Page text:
On the day that Miami-Dade's top cop deemed Sean Taylor's slaying a ''random'' act, his family members were fingerprinted -- to differentiate their prints from any left by the intruder who killed him.
Sean Taylor's 18-year-old brother, Jamal Johnson, and his cousin Emory Williams, 22, were among those to meet with Miami-Dade detectives Wednesday, Williams said.
Miami-Dade Police Director Robert Parker vowed to aggressively pursue the investigation -- but gave a hint of the challenge confronting detectives by appealing to the public for help.
''We feel there is information from members of the public that has not made it yet to law enforcement,'' Parker said.
Parker vowed his detectives will make an arrest, adding: ``There is no reason to think this is anything but a robbery or burglary involving an intruder.''
Not everyone was convinced that Taylor wasn't targeted.
Arizona Cardinals cornerback Antrel Rolle, a friend of Taylor's since they were 6-year-old teammates in South Miami-Dade, told The Associated Press that he believes Taylor had many enemies on the streets of Miami.
''This was not the first incident,'' Rolle said. ``They've been targeting him for three years now. . . . At least, he's got peace now.''
Richard Sharpstein, a prominent South Florida attorney who had represented Taylor, said, ``I'm fairly certain they were burglars -- but they were armed.''
Taylor, a Washington Redskins safety and former University of Miami standout, was shot in the groin in the wee hours on Monday by an intruder who slipped into his home. He died the next morning at Jackson Memorial Hospital.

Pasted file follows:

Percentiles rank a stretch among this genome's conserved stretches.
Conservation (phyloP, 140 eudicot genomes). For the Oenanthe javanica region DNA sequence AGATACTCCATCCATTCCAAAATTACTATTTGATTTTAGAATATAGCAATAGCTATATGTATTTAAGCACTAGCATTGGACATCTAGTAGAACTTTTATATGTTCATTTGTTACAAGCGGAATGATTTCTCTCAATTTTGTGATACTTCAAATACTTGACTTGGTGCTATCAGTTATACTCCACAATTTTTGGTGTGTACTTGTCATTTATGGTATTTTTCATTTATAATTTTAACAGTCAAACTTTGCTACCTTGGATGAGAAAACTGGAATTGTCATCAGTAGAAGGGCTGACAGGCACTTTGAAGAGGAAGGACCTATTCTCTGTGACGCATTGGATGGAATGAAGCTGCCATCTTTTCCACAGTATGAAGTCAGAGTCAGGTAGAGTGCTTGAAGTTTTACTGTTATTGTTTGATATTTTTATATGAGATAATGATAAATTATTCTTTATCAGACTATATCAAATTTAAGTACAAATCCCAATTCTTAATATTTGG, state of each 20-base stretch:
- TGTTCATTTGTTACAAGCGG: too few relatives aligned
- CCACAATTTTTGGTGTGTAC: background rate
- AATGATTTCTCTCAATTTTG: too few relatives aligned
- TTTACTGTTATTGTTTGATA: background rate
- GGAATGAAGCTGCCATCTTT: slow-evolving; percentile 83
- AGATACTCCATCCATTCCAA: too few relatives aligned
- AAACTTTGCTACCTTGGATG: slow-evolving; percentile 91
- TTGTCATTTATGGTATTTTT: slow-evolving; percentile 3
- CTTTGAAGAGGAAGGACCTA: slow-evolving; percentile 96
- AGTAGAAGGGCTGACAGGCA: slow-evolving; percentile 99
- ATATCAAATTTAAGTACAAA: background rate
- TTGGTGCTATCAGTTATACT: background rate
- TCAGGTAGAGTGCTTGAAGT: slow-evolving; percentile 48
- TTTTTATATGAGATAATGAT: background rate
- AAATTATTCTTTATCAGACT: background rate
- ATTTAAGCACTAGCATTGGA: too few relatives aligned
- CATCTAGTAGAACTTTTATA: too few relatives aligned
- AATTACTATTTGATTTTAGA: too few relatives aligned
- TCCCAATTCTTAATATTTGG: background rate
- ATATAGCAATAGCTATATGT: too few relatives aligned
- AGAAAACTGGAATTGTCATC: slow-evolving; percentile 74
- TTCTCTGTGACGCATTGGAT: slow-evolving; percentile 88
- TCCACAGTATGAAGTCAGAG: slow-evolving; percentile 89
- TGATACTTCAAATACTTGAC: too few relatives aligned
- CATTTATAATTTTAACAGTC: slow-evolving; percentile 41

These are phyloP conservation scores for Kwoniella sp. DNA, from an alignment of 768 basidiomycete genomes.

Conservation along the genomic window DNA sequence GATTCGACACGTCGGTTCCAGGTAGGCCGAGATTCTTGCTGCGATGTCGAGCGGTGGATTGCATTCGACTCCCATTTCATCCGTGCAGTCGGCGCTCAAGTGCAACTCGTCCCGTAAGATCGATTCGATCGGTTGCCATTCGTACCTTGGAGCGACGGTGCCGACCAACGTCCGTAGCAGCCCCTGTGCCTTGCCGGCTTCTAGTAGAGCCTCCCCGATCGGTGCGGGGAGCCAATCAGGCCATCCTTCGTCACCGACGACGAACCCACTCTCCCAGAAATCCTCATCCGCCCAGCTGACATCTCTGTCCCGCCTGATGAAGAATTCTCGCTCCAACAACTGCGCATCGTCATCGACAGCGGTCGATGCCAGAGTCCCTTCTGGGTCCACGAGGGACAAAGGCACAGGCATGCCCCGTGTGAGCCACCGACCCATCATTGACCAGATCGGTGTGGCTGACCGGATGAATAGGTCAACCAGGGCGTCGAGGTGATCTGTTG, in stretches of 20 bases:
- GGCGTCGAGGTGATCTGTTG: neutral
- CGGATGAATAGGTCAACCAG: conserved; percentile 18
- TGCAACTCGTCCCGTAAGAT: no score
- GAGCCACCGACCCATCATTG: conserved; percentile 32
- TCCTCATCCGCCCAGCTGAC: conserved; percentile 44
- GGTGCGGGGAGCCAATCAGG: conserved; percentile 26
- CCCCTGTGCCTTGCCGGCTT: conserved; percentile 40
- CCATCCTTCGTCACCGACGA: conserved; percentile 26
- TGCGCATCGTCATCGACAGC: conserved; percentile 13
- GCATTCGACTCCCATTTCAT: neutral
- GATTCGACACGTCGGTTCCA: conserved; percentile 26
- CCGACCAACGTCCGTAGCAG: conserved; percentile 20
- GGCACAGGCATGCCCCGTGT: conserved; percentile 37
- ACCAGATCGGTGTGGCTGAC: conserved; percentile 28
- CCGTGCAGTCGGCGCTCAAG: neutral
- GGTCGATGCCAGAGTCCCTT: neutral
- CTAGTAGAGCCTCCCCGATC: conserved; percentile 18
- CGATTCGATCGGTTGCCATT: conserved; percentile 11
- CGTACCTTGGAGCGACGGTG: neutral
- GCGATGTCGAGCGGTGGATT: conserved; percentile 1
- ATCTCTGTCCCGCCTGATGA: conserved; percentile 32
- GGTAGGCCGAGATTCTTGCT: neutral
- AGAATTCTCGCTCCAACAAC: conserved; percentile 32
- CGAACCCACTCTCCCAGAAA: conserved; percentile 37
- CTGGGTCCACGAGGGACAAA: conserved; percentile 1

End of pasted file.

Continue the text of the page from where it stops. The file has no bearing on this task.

Taylor's girlfriend, Jackie Garcia, the niece of actor Andy Garcia, hid under the covers with the couple's 18-month-old daughter as Taylor was confronting his killer or killers. Garcia and their daughter were not hurt.
The actor broke the Garcia family's silence by issuing a statement to The Miami Herald.
''Sean was known to many as an extraordinary athlete and an unquestionable teammate,'' Garcia said in the statement issued through his Los Angeles manager, Joanne Colonna. ``To those of us who had the good fortune to count him as a member of our extended family, we will always remember him as a caring, and loving individual especially to his new family, his precious daughter, Jackie, and to the love of his life and mother to his child, my niece Jacqueline.''
Palmetto Bay, an upscale village of about 24,000 people that abuts Biscayne Bay in southern Miami-Dade County, was hit earlier this year by an uptick in burglaries. As of March, there had been 29 burglaries in Palmetto Bay, compared with 23 for the same period the year before, according to information provided to The Miami Herald at the time by former City Manager Charles Scurr.
Police arrested several suspects, including four teenagers, in connection with some of the burglaries, Scurr said.
Village Manager Ron Williams said he did not want to comment until Miami-Dade police released the latest crime statistics for Palmetto Bay.
Mayor Eugene Flinn said the village council's priority is to have police on the road. He said Taylor's burglary was unusual.
''I just don't think you can compare what happened here with a typical burglary,'' he said. ``This was not a typical burglary.''
Miami-Dade police held the news conference at 3:15 p.m. Wednesday, just hours after his former high school, Gulliver Prep in Pinecrest, held a solemn tribute for Taylor.
Taylor led Gulliver to a state championship and met Jackie Garcia there.
Her uncle credited Taylor with saving her life and her child's.
''His heroic action on that tragic night saved their life and is a testament to his humanity and courage,'' Andy Garcia's statement said. ``His spirit will live forever, in our hearts and through the legacy of his achievements and the family he leaves behind.''
Police asked that anyone who might have seen or heard anything to call Miami-Dade Crime Stoppers at 305-471-TIPS or Miami-Dade's homicide office at 305-471-2400.